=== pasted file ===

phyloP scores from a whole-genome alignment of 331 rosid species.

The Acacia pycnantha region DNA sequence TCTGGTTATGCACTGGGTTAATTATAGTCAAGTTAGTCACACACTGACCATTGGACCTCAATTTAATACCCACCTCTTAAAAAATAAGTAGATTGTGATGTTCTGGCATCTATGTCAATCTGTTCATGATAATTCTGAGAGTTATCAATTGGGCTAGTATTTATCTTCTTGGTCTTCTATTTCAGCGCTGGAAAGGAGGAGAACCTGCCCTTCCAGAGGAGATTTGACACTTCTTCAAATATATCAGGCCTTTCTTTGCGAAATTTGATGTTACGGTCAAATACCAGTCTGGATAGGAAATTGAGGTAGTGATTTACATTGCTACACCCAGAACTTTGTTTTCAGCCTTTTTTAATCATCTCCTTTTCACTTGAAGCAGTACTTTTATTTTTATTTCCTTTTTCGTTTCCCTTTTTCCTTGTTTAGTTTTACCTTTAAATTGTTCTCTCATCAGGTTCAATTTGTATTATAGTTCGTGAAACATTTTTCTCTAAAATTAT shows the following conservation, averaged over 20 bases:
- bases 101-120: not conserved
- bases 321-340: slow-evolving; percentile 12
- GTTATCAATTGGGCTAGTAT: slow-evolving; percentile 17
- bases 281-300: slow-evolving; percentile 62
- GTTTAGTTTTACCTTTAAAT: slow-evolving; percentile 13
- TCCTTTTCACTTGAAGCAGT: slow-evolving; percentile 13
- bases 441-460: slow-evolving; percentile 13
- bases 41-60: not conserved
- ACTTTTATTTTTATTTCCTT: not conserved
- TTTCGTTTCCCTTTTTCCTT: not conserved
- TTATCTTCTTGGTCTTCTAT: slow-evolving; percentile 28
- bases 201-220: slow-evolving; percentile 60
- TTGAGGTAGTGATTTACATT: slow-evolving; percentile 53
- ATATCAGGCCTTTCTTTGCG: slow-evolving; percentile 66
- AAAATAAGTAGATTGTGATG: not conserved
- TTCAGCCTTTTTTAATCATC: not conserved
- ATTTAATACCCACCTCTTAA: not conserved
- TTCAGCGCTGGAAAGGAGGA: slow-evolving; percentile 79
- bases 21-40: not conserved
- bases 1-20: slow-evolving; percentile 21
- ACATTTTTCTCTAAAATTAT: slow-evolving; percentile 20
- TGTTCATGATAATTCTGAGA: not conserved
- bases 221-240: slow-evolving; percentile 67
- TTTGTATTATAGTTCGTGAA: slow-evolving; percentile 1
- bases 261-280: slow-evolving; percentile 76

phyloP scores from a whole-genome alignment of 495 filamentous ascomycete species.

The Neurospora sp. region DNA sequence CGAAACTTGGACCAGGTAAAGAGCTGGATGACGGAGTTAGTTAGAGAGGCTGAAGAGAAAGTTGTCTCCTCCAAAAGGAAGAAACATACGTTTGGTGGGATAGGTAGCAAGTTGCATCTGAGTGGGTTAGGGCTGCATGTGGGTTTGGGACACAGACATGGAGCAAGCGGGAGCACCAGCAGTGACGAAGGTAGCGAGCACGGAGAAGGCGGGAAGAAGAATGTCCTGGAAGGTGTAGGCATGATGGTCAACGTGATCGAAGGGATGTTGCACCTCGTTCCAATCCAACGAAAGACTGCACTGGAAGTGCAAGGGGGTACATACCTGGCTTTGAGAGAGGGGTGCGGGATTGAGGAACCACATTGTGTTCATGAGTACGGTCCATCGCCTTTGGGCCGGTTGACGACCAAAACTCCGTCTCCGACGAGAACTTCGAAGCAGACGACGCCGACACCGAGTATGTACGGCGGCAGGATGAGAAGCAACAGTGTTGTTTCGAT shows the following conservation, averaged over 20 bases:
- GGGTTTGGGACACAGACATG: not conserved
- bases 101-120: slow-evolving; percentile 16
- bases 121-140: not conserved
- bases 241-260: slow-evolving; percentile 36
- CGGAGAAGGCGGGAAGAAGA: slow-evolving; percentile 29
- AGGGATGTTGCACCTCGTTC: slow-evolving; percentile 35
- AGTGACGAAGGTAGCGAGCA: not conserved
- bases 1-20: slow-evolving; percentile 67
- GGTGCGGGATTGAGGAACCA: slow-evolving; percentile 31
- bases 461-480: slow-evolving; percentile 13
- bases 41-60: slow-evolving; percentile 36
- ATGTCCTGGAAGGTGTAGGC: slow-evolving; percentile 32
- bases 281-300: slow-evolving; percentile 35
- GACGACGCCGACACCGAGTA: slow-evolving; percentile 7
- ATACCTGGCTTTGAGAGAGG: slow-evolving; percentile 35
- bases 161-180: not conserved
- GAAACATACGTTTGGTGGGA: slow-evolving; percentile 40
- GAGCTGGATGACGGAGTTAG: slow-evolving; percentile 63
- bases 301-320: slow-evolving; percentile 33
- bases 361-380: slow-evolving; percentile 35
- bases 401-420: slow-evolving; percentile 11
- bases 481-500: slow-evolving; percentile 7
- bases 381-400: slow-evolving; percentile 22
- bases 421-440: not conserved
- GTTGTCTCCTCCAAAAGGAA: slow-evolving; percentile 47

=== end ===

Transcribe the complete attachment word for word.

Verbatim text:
phyloP scores from a whole-genome alignment of 331 rosid species.

The Acacia pycnantha region DNA sequence TCTGGTTATGCACTGGGTTAATTATAGTCAAGTTAGTCACACACTGACCATTGGACCTCAATTTAATACCCACCTCTTAAAAAATAAGTAGATTGTGATGTTCTGGCATCTATGTCAATCTGTTCATGATAATTCTGAGAGTTATCAATTGGGCTAGTATTTATCTTCTTGGTCTTCTATTTCAGCGCTGGAAAGGAGGAGAACCTGCCCTTCCAGAGGAGATTTGACACTTCTTCAAATATATCAGGCCTTTCTTTGCGAAATTTGATGTTACGGTCAAATACCAGTCTGGATAGGAAATTGAGGTAGTGATTTACATTGCTACACCCAGAACTTTGTTTTCAGCCTTTTTTAATCATCTCCTTTTCACTTGAAGCAGTACTTTTATTTTTATTTCCTTTTTCGTTTCCCTTTTTCCTTGTTTAGTTTTACCTTTAAATTGTTCTCTCATCAGGTTCAATTTGTATTATAGTTCGTGAAACATTTTTCTCTAAAATTAT shows the following conservation, averaged over 20 bases:
- bases 101-120: not conserved
- bases 321-340: slow-evolving; percentile 12
- GTTATCAATTGGGCTAGTAT: slow-evolving; percentile 17
- bases 281-300: slow-evolving; percentile 62
- GTTTAGTTTTACCTTTAAAT: slow-evolving; percentile 13
- TCCTTTTCACTTGAAGCAGT: slow-evolving; percentile 13
- bases 441-460: slow-evolving; percentile 13
- bases 41-60: not conserved
- ACTTTTATTTTTATTTCCTT: not conserved
- TTTCGTTTCCCTTTTTCCTT: not conserved
- TTATCTTCTTGGTCTTCTAT: slow-evolving; percentile 28
- bases 201-220: slow-evolving; percentile 60
- TTGAGGTAGTGATTTACATT: slow-evolving; percentile 53
- ATATCAGGCCTTTCTTTGCG: slow-evolving; percentile 66
- AAAATAAGTAGATTGTGATG: not conserved
- TTCAGCCTTTTTTAATCATC: not conserved
- ATTTAATACCCACCTCTTAA: not conserved
- TTCAGCGCTGGAAAGGAGGA: slow-evolving; percentile 79
- bases 21-40: not conserved
- bases 1-20: slow-evolving; percentile 21
- ACATTTTTCTCTAAAATTAT: slow-evolving; percentile 20
- TGTTCATGATAATTCTGAGA: not conserved
- bases 221-240: slow-evolving; percentile 67
- TTTGTATTATAGTTCGTGAA: slow-evolving; percentile 1
- bases 261-280: slow-evolving; percentile 76

phyloP scores from a whole-genome alignment of 495 filamentous ascomycete species.

The Neurospora sp. region DNA sequence CGAAACTTGGACCAGGTAAAGAGCTGGATGACGGAGTTAGTTAGAGAGGCTGAAGAGAAAGTTGTCTCCTCCAAAAGGAAGAAACATACGTTTGGTGGGATAGGTAGCAAGTTGCATCTGAGTGGGTTAGGGCTGCATGTGGGTTTGGGACACAGACATGGAGCAAGCGGGAGCACCAGCAGTGACGAAGGTAGCGAGCACGGAGAAGGCGGGAAGAAGAATGTCCTGGAAGGTGTAGGCATGATGGTCAACGTGATCGAAGGGATGTTGCACCTCGTTCCAATCCAACGAAAGACTGCACTGGAAGTGCAAGGGGGTACATACCTGGCTTTGAGAGAGGGGTGCGGGATTGAGGAACCACATTGTGTTCATGAGTACGGTCCATCGCCTTTGGGCCGGTTGACGACCAAAACTCCGTCTCCGACGAGAACTTCGAAGCAGACGACGCCGACACCGAGTATGTACGGCGGCAGGATGAGAAGCAACAGTGTTGTTTCGAT shows the following conservation, averaged over 20 bases:
- GGGTTTGGGACACAGACATG: not conserved
- bases 101-120: slow-evolving; percentile 16
- bases 121-140: not conserved
- bases 241-260: slow-evolving; percentile 36
- CGGAGAAGGCGGGAAGAAGA: slow-evolving; percentile 29
- AGGGATGTTGCACCTCGTTC: slow-evolving; percentile 35
- AGTGACGAAGGTAGCGAGCA: not conserved
- bases 1-20: slow-evolving; percentile 67
- GGTGCGGGATTGAGGAACCA: slow-evolving; percentile 31
- bases 461-480: slow-evolving; percentile 13
- bases 41-60: slow-evolving; percentile 36
- ATGTCCTGGAAGGTGTAGGC: slow-evolving; percentile 32
- bases 281-300: slow-evolving; percentile 35
- GACGACGCCGACACCGAGTA: slow-evolving; percentile 7
- ATACCTGGCTTTGAGAGAGG: slow-evolving; percentile 35
- bases 161-180: not conserved
- GAAACATACGTTTGGTGGGA: slow-evolving; percentile 40
- GAGCTGGATGACGGAGTTAG: slow-evolving; percentile 63
- bases 301-320: slow-evolving; percentile 33
- bases 361-380: slow-evolving; percentile 35
- bases 401-420: slow-evolving; percentile 11
- bases 481-500: slow-evolving; percentile 7
- bases 381-400: slow-evolving; percentile 22
- bases 421-440: not conserved
- GTTGTCTCCTCCAAAAGGAA: slow-evolving; percentile 47